From the December 01, 2006 issue of Futures Magazine • Subscribe!

A billion here, a billion there...

Hedge funds are a little like referees and umpires, you don’t pay attention unless they do something wrong. Well, since the collapse of Long-Term Capital Management, no hedge fund has received as much ink as Amaranth Advisors. Losing $6 billion dollars in a little more than a week’s time will do that.

Much of the early attention focused on boiler plate warnings regarding hedge fund risk coming from usual sources. While something seriously went wrong with this $9 billion fund, its high profile investors were too smart to have invested in a fund that would lose 65% of its value in a couple of weeks on a simple long natural gas bet. That is not to say that there weren’t warning flags that were missed.

For example, Amaranth was purported to be a multi-strategy hedge fund. Multi-strategy funds don’t lose 10% in a month in one market, let alone 65% in a week. Amaranth appeared to have fallen in love with the energy sector and its all-star 32-year-old trader Brian Hunter. Another warning should have been its reported double-digit drawdown in May.

Deconstructing Amaranth

Hilary Till, principal at Premia Capital Management LLC and research associate at the Edhec Risk and Asset Management Research Centre, attempted to deconstruct Amaranth’s positions in a paper for Edhec. Till compiled all of the public information on Amaranth and was able to come up with a returns-based analysis of the fund’s energy strategy.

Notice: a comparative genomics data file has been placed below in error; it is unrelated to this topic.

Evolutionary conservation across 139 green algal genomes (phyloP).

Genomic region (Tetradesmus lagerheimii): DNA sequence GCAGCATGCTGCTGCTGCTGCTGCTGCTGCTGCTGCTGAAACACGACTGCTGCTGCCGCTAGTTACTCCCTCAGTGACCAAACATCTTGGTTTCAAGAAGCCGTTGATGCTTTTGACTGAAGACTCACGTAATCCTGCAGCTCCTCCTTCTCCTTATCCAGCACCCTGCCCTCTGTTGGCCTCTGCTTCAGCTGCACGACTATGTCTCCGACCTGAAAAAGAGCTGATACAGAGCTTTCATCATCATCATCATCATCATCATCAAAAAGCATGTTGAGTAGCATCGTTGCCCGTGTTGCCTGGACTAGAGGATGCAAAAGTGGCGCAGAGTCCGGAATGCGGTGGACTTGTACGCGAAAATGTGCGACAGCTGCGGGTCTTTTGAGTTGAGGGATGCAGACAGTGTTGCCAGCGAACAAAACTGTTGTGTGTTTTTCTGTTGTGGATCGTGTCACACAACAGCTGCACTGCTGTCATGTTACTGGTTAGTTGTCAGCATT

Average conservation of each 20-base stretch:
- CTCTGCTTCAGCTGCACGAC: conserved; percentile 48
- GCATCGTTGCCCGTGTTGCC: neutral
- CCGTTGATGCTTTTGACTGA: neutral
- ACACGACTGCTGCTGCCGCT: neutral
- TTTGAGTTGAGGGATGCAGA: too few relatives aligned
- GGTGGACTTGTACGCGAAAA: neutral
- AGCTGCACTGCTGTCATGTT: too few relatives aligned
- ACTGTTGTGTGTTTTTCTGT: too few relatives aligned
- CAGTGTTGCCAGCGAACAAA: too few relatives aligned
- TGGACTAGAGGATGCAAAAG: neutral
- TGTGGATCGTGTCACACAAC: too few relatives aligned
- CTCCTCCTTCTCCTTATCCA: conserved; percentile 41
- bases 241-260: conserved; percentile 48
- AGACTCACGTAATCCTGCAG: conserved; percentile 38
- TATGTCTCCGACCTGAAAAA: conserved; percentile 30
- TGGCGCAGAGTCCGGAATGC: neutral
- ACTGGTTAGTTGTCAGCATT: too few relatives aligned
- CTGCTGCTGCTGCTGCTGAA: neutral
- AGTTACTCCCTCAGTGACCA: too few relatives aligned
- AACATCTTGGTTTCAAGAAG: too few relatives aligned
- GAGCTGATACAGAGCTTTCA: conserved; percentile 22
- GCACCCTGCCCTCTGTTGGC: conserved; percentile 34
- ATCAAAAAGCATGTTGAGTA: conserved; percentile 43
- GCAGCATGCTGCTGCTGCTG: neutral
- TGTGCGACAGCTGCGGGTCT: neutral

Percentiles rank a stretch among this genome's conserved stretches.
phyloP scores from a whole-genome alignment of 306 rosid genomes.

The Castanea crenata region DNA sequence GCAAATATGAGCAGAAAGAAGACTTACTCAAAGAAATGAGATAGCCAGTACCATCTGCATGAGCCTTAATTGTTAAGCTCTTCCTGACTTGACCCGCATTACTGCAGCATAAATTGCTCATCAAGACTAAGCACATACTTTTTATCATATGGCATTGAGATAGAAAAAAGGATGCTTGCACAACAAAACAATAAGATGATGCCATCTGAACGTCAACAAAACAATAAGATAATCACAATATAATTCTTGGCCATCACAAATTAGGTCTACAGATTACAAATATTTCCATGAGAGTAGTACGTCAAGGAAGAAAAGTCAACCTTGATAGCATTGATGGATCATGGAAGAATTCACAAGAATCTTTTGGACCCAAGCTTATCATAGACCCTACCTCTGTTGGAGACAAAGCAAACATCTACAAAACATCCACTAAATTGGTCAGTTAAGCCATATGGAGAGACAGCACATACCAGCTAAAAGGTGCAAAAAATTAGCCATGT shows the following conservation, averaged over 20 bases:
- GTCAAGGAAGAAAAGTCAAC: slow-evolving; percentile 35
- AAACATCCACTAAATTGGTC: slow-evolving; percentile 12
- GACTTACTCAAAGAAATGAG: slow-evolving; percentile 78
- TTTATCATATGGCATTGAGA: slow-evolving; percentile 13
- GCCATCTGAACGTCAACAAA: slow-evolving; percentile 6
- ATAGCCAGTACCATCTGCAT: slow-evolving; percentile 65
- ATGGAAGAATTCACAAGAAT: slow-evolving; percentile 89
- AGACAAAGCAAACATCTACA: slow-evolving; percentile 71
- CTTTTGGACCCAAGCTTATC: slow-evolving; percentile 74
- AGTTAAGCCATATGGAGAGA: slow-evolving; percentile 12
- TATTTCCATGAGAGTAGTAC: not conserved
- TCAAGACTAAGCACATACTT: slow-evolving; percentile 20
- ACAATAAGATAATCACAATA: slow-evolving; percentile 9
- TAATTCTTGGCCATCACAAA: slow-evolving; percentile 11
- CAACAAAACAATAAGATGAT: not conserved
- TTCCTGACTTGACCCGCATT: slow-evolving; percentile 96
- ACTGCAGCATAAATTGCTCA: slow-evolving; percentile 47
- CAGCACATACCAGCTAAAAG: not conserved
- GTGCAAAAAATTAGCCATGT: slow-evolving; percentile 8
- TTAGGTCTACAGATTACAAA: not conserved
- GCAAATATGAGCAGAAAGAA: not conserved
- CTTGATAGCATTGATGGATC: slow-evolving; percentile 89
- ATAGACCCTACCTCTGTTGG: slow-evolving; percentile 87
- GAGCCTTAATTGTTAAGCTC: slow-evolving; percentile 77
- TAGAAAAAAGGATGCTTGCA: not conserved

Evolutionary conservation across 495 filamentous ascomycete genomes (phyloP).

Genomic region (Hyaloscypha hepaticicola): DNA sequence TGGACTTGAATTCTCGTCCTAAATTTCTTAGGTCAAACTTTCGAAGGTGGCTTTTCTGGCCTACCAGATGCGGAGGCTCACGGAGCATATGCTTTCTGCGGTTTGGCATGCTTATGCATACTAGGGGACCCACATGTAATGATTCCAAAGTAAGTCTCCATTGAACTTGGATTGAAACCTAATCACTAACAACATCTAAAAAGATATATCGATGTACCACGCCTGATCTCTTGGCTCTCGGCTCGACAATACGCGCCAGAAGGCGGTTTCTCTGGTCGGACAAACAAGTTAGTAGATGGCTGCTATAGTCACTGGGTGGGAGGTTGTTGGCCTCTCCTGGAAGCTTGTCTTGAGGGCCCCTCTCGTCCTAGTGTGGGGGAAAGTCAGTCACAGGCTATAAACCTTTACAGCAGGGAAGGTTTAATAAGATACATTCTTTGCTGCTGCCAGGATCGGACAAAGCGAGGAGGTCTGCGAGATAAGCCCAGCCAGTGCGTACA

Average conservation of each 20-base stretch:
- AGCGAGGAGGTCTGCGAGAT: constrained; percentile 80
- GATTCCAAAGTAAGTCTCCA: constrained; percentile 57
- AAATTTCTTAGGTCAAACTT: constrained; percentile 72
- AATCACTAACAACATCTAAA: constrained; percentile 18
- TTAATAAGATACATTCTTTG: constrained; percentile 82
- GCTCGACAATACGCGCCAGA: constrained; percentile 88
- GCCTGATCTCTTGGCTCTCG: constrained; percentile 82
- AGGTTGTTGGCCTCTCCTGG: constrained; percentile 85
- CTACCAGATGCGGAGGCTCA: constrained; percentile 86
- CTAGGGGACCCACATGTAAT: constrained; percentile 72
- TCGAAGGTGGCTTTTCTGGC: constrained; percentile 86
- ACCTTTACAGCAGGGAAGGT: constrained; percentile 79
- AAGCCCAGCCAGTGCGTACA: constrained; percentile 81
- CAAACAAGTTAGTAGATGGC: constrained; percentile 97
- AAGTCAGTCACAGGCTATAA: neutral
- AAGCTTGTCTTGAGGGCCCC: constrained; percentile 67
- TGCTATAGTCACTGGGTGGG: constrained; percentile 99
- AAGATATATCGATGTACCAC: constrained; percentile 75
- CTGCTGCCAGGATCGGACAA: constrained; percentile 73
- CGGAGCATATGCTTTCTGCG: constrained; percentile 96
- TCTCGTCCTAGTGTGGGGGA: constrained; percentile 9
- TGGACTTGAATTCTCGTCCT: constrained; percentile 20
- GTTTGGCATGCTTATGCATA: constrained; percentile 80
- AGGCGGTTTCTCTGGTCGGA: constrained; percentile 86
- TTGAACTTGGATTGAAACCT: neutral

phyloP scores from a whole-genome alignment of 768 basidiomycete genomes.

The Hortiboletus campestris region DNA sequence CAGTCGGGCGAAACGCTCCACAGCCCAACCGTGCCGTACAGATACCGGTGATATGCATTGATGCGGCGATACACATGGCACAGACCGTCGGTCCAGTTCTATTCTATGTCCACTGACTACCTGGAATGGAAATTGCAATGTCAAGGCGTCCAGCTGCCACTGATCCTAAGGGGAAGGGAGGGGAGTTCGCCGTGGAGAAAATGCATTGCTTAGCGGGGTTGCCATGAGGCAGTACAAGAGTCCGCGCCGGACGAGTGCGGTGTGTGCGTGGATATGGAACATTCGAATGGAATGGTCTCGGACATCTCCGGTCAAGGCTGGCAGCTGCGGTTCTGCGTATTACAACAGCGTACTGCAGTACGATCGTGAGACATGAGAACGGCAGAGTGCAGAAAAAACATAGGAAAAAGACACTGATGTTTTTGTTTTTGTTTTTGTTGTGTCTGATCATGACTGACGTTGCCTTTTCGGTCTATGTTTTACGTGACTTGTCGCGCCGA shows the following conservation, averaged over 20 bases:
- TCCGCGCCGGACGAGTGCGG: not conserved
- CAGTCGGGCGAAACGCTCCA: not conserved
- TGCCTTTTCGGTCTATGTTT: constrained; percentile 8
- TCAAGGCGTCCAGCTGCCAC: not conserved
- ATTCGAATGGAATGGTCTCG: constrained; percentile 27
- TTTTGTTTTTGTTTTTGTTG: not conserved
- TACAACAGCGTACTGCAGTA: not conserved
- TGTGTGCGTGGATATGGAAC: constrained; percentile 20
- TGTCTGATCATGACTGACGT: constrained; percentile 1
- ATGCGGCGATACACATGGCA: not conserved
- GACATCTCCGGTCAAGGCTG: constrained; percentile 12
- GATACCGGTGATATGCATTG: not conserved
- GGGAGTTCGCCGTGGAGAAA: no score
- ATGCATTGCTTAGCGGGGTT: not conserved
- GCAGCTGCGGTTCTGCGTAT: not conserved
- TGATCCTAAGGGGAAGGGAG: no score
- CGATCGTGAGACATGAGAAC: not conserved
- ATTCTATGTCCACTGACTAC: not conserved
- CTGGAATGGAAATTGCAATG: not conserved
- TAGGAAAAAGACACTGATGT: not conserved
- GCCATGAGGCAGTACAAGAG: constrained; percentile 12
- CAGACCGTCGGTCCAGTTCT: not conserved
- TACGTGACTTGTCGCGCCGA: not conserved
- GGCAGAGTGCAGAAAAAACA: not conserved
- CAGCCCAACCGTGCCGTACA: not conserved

Simply stated, Amaranth had a natural gas spread strategy that stood to benefit from a couple of different weather related scenarios. They shorted summer and fall gas contracts and went long winter contracts. The strategy would have benefited from another active hurricane season (see “Long hurricanes,” above). Till suspected they were also long March gas and short April gas, a position that would benefit from an unseasonably cold winter as storage facilities would have become depleted at the tail end of the season (see “Chasing spring,” below). Amaranth appears to have put these positions on for every year out to 2011.

Till says there were two rationales for the fund’s strategies. “The rationale for the bear-calendar spreads is related to the tendency over the last two years for the calendar spreads to go beyond full-carry levels by September. About a week after Hurricane Katrina hit the bear-calendar spreads became profitable because of the disruption to seasonal storage operations. The curve eventually went into further contango. The rationale for the March-April spreads may have been as follows. The March contract expires at the end of February. If one has an extremely cold winter, even if one starts out with a lot of natural-gas-in-storage, it is possible to have a stock-out situation by the end of February. If this scenario occurs, there is no cap on how much March can rally with respect to the rest of the curve. The March-April spread may be interpreted to have historically had a long-option-like payoff profile.”

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